Make us your home page

Today’s top headlines delivered to you daily.

(View our Privacy Policy)

Largo veteran's photos recall the horror of the Gardelegen Massacre


Henry and Jane Skwirut have kept the old photos in storage for most of their 71 years together, only bringing them out when the memories of war come rushing back. Veterans Day is one of those times.

There are some that reflect the beautiful countryside of northern Germany and some that are smiling portraits, like the one of Henry and his brother, Edward, who joined the Army on the same day.

However, there are others, mostly on small, graying pieces of contact paper, that reflect the stark, gruesome reality of Nazi Germany. These were taken by Henry in a place called Gardelegen, and they are not photos for the faint of heart. They show piles of corpses of political prisoners who died trapped in a barn set on fire by the Nazis.

"They are not the kind of photos you show a lot of people,'' said Henry, 93. "It was horrible what the Nazis did, and it's not something people wanted to talk about after the war too much.''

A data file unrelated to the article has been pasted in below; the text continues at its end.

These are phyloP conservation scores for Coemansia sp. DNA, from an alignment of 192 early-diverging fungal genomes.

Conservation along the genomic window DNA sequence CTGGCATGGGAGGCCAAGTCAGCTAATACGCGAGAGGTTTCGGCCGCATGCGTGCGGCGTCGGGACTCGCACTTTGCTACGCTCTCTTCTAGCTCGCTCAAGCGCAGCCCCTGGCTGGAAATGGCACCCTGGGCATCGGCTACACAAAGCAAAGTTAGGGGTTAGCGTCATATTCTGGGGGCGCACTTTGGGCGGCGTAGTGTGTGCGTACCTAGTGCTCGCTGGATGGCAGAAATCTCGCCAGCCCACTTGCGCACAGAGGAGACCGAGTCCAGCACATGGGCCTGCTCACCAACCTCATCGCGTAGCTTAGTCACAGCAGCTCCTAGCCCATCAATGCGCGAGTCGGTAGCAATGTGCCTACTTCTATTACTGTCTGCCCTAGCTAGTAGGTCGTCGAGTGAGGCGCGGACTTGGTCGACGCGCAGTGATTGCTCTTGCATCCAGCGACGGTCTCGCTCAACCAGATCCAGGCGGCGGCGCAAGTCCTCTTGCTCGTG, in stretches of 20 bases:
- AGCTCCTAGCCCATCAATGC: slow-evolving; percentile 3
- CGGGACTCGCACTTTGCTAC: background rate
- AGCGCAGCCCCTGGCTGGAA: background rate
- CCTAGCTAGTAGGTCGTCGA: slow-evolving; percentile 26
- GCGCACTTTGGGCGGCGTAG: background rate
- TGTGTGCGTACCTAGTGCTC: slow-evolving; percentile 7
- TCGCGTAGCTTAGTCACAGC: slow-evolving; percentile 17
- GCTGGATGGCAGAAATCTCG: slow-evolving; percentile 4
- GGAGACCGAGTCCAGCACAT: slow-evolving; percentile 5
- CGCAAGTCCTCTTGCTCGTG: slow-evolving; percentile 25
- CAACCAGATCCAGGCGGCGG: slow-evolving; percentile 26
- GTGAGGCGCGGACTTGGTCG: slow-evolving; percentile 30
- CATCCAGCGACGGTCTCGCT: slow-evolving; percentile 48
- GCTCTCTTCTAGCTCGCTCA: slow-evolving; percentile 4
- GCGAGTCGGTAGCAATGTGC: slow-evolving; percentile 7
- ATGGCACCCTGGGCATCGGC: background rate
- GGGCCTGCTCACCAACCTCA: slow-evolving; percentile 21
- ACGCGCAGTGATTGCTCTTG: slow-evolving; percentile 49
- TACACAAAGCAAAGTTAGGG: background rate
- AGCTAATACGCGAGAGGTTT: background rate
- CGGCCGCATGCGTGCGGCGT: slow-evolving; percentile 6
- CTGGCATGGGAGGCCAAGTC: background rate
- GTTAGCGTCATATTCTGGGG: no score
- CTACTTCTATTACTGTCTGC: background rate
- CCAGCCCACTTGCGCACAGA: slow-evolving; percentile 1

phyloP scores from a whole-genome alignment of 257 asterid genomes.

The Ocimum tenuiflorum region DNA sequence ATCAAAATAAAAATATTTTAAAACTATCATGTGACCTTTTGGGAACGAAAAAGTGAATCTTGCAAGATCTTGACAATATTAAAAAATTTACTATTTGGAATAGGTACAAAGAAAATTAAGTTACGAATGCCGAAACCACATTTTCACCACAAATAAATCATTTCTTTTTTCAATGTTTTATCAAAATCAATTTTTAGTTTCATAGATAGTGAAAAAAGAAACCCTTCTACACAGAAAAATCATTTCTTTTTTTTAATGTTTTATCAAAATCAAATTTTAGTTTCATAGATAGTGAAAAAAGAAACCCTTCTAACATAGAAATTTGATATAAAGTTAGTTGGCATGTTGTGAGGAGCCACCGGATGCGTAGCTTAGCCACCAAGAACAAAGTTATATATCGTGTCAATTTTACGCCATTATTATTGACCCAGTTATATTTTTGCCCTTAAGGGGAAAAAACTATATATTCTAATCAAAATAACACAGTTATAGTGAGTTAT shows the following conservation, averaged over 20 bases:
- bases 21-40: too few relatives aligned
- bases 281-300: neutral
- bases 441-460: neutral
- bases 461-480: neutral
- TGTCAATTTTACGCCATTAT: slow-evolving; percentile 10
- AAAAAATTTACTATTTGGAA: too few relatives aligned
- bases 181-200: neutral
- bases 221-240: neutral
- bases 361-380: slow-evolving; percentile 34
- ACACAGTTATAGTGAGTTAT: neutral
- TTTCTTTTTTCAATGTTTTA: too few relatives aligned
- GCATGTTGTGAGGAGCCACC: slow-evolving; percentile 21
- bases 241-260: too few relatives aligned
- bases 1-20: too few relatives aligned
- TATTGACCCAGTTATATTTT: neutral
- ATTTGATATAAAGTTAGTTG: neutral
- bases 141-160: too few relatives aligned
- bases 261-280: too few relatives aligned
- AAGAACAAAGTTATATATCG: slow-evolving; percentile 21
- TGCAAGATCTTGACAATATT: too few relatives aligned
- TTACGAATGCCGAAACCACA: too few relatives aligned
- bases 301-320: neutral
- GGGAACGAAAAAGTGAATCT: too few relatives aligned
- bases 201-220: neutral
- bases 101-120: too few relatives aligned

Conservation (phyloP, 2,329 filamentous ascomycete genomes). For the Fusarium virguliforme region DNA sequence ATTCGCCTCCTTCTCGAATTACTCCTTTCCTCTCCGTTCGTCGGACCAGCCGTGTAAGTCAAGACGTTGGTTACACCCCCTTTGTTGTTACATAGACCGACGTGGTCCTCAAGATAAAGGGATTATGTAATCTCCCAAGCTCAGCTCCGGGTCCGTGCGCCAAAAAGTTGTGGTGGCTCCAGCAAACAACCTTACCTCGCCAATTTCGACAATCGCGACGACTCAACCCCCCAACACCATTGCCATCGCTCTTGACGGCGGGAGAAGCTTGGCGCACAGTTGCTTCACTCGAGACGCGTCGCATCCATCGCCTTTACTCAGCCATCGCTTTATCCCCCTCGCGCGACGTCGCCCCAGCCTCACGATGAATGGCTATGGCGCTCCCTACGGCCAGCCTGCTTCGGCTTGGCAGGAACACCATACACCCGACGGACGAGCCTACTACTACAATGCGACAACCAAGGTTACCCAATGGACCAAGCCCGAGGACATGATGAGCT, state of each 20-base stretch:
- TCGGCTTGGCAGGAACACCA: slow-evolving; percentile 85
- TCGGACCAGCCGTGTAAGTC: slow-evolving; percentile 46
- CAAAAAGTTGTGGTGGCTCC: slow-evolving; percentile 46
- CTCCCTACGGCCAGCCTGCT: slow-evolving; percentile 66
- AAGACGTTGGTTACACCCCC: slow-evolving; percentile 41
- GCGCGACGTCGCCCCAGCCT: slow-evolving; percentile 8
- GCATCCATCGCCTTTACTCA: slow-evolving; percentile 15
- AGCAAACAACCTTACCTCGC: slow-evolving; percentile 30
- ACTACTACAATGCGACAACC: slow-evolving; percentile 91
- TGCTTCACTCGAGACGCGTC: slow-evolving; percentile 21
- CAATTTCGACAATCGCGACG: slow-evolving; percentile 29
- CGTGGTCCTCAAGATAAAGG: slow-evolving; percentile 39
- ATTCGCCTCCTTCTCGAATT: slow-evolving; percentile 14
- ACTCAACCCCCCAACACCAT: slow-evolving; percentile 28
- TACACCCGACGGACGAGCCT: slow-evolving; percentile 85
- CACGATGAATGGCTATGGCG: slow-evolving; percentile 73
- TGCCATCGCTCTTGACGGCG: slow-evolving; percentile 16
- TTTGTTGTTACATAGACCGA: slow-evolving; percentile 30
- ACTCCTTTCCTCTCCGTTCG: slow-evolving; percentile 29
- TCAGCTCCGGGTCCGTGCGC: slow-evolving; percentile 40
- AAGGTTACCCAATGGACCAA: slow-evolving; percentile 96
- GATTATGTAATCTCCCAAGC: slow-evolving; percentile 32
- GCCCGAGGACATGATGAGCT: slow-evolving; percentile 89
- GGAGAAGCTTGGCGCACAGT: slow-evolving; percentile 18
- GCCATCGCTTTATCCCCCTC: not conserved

While serving as a solder in the Army's 406th regiment of the 102nd Infantry Division, Henry documented his days working as a driver and technician in World War II.

"I handled rear communications. If the officers up front needed something, they'd radio and tell us in the rear and we'd take care of it,'' Henry said. "I was lucky to retrieve a camera when I was over there, and I took pictures all the time, on the job. It's a Verlander camera. I got it while I was in an abandoned drugstore in a small village.''

Once or twice a week, he'd write a letter to Jane, who lived in East Orange, N.J., with her parents during the war. "Whenever he'd write, he'd include pictures,'' Jane, 91, recalled.

To Jane, one set of photos has always stood apart from the others.

"The ones Henry took at Gardelegen,'' she said. "Not a lot of people know about Gardelegen.''

On April 13, 1945, as the Nazis transported thousands of political prisoners from the Dora-Mittelbau concentration camp, they forced the weakest to go into a barn-like structure on a large estate. The barn was doused with gasoline and lit on fire. More than 1,000 people burned to death inside.

The event is now known as the Gardelegen Massacre.

The next day, Henry received word by radio that fellow soldiers from the 405th regiment had discovered the atrocity.